We have all heard about the positive effects of fluoride on our dental health and strength of our teeth. Fluoride can be found in the food we eat, the water we drink and even in the air we breathe. Along with
calcium and phosphorus, fluoride boosts strength and durability of our teeth, as well as ensures normal development of our bones and growth of our hair and nails.
Fluoride plays an essential role in protecting and strengthening teeth. Most tooth enamel begins with a very high concentration of fluoride in its outer layers, but the fluoride can dissolve over time. Whether ingested through fluoridated beverages or applied topically with toothpaste, rinses or treatments, replenishing fluoride is one of the best ways to strengthen tooth enamel and help it to resist acids that can lead to cavity production. By visiting your Austin dentist at David A. Slaughter, DDS, you can take the next step toward optimal oral health.
Benefits of Fluoride
Fluoride is a naturally occurring compound that has been proven to effectively reduce the prevalence of dental caries and tooth decay. Approximately 170 million people in the United States use fluoridated water provided by their public water authorities. According to the American Dental Association (ADA), widespread availability of various sources of fluoride has greatly diminished tooth decay rates in America and abroad.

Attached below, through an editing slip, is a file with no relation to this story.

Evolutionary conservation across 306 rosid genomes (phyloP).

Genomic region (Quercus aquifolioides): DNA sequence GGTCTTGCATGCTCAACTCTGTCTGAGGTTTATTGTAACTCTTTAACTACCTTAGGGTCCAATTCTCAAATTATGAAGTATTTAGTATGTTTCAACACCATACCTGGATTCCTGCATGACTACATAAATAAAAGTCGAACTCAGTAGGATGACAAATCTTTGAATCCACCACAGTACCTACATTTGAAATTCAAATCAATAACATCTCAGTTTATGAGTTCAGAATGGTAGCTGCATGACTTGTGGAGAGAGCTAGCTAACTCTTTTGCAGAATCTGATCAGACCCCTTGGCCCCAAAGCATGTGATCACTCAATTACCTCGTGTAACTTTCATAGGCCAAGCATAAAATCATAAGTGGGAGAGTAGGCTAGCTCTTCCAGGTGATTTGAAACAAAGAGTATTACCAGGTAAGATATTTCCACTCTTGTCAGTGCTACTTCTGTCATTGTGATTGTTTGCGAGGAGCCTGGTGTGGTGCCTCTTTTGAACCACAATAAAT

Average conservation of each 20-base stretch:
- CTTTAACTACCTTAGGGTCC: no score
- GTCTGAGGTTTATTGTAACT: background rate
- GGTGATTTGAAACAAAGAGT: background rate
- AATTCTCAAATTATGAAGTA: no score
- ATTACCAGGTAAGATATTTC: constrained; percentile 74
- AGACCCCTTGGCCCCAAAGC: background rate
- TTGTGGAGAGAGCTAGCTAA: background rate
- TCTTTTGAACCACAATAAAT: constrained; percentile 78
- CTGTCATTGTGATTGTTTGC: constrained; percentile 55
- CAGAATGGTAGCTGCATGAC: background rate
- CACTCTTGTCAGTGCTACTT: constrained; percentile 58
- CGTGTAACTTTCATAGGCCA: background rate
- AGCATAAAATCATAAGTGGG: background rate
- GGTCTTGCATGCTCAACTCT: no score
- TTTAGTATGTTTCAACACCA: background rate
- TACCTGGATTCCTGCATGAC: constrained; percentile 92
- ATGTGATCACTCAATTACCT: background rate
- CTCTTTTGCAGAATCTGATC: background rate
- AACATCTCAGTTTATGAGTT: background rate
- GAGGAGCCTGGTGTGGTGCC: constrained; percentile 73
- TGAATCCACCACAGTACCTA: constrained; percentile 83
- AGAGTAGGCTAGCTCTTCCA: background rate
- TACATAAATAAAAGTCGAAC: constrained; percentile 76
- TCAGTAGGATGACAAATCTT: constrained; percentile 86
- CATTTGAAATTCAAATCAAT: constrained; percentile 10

One of the main benefits of fluoride is increasing durability of tooth enamel and making the enamel less sensitive to the influence of sugar, acids and other dental enemies we consume with the food. Fluoride slows down formation and growth of plaque and dental calculus. Additionally, fluoride is also an important element for formation of healthy tooth enamel, which is why fluoride treatment is frequently recommended to young children.
In addition, fluoride keeps teeth stronger to help prevent initiation of dental caries and tooth decay resulting from acid contained in sugars and the breakdown of carbohydrates. It also provides a therapeutic output in which fluoride re-mineralizes areas of the teeth that are weakened by acid.
Types of Fluoride
Your dentist in Austin will help to determine if you are receiving an appropriate amount of fluoride in your diet. If you are not, your dentist can develop a proper treatment plan to provide you with adequate fluoride. Fluorides come in two basic forms – Topical and systemic. Topical fluorides strengthen teeth by providing better resistance to decay. This often includes toothpastes and home mouth rinses, as well as gels, foams and rinses incorporated during your dental visits.
Systemic fluorides include water fluoridation, tablets, drops or lozenge dietary fluoride supplements. Not all public or private water sources contain ADA recommended levels of fluoridation. Be sure to check with your dentist in Austin for more information about the fluoridation level in your community’s water. Dietary fluoride supplements may be recommended for children between the ages of six months and sixteen who live in communities without fluoridated water and are available by prescription only.
If you have concerns about fluoridation and want to avoid fluorosis, talk to your Austin dentist today. Fluoride levels should provide an effective level of fluoride that will continue to reduce the incidence of tooth decay in children and adults of all ages, while minimizing the rate of dental fluorosis.